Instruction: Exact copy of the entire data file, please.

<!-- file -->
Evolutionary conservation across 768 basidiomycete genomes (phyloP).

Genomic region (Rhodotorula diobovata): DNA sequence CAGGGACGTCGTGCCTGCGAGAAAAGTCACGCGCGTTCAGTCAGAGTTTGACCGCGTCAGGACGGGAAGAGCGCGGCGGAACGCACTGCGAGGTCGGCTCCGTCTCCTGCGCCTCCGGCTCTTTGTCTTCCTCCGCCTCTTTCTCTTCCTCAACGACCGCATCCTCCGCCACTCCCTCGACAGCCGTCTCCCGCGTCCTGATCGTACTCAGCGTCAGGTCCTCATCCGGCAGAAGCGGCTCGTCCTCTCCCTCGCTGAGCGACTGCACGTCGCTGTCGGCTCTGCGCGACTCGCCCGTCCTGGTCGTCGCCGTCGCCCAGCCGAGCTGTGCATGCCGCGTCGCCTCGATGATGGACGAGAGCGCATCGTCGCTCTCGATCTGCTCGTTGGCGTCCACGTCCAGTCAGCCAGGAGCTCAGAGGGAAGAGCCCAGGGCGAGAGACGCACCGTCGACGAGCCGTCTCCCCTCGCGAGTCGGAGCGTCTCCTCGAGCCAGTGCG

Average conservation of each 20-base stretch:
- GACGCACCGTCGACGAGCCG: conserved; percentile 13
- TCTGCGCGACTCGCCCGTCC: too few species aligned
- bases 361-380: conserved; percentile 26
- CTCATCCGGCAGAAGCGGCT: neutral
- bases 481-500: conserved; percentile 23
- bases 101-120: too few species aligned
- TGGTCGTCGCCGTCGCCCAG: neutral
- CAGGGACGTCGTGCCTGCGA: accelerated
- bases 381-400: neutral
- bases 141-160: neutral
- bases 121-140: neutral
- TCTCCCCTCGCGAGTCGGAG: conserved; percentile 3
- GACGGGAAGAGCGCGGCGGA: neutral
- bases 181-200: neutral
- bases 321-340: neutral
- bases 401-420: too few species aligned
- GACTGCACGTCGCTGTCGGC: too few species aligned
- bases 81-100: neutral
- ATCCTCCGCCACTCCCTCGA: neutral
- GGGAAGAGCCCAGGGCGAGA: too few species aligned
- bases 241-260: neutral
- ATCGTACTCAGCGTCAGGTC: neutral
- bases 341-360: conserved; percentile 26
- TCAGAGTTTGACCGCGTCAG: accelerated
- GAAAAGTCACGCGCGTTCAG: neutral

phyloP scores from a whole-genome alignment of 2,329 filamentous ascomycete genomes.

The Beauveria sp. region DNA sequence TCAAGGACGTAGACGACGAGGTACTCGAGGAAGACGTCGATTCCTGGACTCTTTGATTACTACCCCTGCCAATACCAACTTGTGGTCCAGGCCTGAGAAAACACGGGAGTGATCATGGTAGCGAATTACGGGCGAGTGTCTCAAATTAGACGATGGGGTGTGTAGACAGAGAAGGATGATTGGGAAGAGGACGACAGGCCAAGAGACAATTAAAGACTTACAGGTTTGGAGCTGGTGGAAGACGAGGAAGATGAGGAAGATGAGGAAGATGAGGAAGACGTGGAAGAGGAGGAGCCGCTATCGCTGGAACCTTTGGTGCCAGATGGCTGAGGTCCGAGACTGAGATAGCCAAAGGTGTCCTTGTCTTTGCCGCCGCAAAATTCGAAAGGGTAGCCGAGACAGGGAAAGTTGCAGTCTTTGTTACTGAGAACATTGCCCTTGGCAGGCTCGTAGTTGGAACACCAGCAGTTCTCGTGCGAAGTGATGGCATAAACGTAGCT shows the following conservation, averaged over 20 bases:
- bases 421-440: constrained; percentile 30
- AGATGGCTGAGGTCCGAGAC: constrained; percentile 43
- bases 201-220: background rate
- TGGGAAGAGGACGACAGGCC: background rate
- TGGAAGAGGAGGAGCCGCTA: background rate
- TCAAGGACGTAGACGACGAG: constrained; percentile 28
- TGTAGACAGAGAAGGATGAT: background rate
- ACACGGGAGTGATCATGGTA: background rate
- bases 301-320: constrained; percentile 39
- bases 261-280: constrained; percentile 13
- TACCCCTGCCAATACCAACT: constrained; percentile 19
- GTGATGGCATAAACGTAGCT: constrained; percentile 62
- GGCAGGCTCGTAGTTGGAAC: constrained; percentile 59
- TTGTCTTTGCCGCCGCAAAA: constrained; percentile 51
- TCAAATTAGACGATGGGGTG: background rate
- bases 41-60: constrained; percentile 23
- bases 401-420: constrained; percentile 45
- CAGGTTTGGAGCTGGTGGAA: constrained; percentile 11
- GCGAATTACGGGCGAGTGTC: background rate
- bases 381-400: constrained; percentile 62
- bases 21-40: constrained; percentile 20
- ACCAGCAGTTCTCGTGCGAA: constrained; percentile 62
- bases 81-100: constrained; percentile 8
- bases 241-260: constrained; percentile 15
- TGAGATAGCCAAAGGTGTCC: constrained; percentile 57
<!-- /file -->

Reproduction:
Evolutionary conservation across 768 basidiomycete genomes (phyloP).

Genomic region (Rhodotorula diobovata): DNA sequence CAGGGACGTCGTGCCTGCGAGAAAAGTCACGCGCGTTCAGTCAGAGTTTGACCGCGTCAGGACGGGAAGAGCGCGGCGGAACGCACTGCGAGGTCGGCTCCGTCTCCTGCGCCTCCGGCTCTTTGTCTTCCTCCGCCTCTTTCTCTTCCTCAACGACCGCATCCTCCGCCACTCCCTCGACAGCCGTCTCCCGCGTCCTGATCGTACTCAGCGTCAGGTCCTCATCCGGCAGAAGCGGCTCGTCCTCTCCCTCGCTGAGCGACTGCACGTCGCTGTCGGCTCTGCGCGACTCGCCCGTCCTGGTCGTCGCCGTCGCCCAGCCGAGCTGTGCATGCCGCGTCGCCTCGATGATGGACGAGAGCGCATCGTCGCTCTCGATCTGCTCGTTGGCGTCCACGTCCAGTCAGCCAGGAGCTCAGAGGGAAGAGCCCAGGGCGAGAGACGCACCGTCGACGAGCCGTCTCCCCTCGCGAGTCGGAGCGTCTCCTCGAGCCAGTGCG

Average conservation of each 20-base stretch:
- GACGCACCGTCGACGAGCCG: conserved; percentile 13
- TCTGCGCGACTCGCCCGTCC: too few species aligned
- bases 361-380: conserved; percentile 26
- CTCATCCGGCAGAAGCGGCT: neutral
- bases 481-500: conserved; percentile 23
- bases 101-120: too few species aligned
- TGGTCGTCGCCGTCGCCCAG: neutral
- CAGGGACGTCGTGCCTGCGA: accelerated
- bases 381-400: neutral
- bases 141-160: neutral
- bases 121-140: neutral
- TCTCCCCTCGCGAGTCGGAG: conserved; percentile 3
- GACGGGAAGAGCGCGGCGGA: neutral
- bases 181-200: neutral
- bases 321-340: neutral
- bases 401-420: too few species aligned
- GACTGCACGTCGCTGTCGGC: too few species aligned
- bases 81-100: neutral
- ATCCTCCGCCACTCCCTCGA: neutral
- GGGAAGAGCCCAGGGCGAGA: too few species aligned
- bases 241-260: neutral
- ATCGTACTCAGCGTCAGGTC: neutral
- bases 341-360: conserved; percentile 26
- TCAGAGTTTGACCGCGTCAG: accelerated
- GAAAAGTCACGCGCGTTCAG: neutral

phyloP scores from a whole-genome alignment of 2,329 filamentous ascomycete genomes.

The Beauveria sp. region DNA sequence TCAAGGACGTAGACGACGAGGTACTCGAGGAAGACGTCGATTCCTGGACTCTTTGATTACTACCCCTGCCAATACCAACTTGTGGTCCAGGCCTGAGAAAACACGGGAGTGATCATGGTAGCGAATTACGGGCGAGTGTCTCAAATTAGACGATGGGGTGTGTAGACAGAGAAGGATGATTGGGAAGAGGACGACAGGCCAAGAGACAATTAAAGACTTACAGGTTTGGAGCTGGTGGAAGACGAGGAAGATGAGGAAGATGAGGAAGATGAGGAAGACGTGGAAGAGGAGGAGCCGCTATCGCTGGAACCTTTGGTGCCAGATGGCTGAGGTCCGAGACTGAGATAGCCAAAGGTGTCCTTGTCTTTGCCGCCGCAAAATTCGAAAGGGTAGCCGAGACAGGGAAAGTTGCAGTCTTTGTTACTGAGAACATTGCCCTTGGCAGGCTCGTAGTTGGAACACCAGCAGTTCTCGTGCGAAGTGATGGCATAAACGTAGCT shows the following conservation, averaged over 20 bases:
- bases 421-440: constrained; percentile 30
- AGATGGCTGAGGTCCGAGAC: constrained; percentile 43
- bases 201-220: background rate
- TGGGAAGAGGACGACAGGCC: background rate
- TGGAAGAGGAGGAGCCGCTA: background rate
- TCAAGGACGTAGACGACGAG: constrained; percentile 28
- TGTAGACAGAGAAGGATGAT: background rate
- ACACGGGAGTGATCATGGTA: background rate
- bases 301-320: constrained; percentile 39
- bases 261-280: constrained; percentile 13
- TACCCCTGCCAATACCAACT: constrained; percentile 19
- GTGATGGCATAAACGTAGCT: constrained; percentile 62
- GGCAGGCTCGTAGTTGGAAC: constrained; percentile 59
- TTGTCTTTGCCGCCGCAAAA: constrained; percentile 51
- TCAAATTAGACGATGGGGTG: background rate
- bases 41-60: constrained; percentile 23
- bases 401-420: constrained; percentile 45
- CAGGTTTGGAGCTGGTGGAA: constrained; percentile 11
- GCGAATTACGGGCGAGTGTC: background rate
- bases 381-400: constrained; percentile 62
- bases 21-40: constrained; percentile 20
- ACCAGCAGTTCTCGTGCGAA: constrained; percentile 62
- bases 81-100: constrained; percentile 8
- bases 241-260: constrained; percentile 15
- TGAGATAGCCAAAGGTGTCC: constrained; percentile 57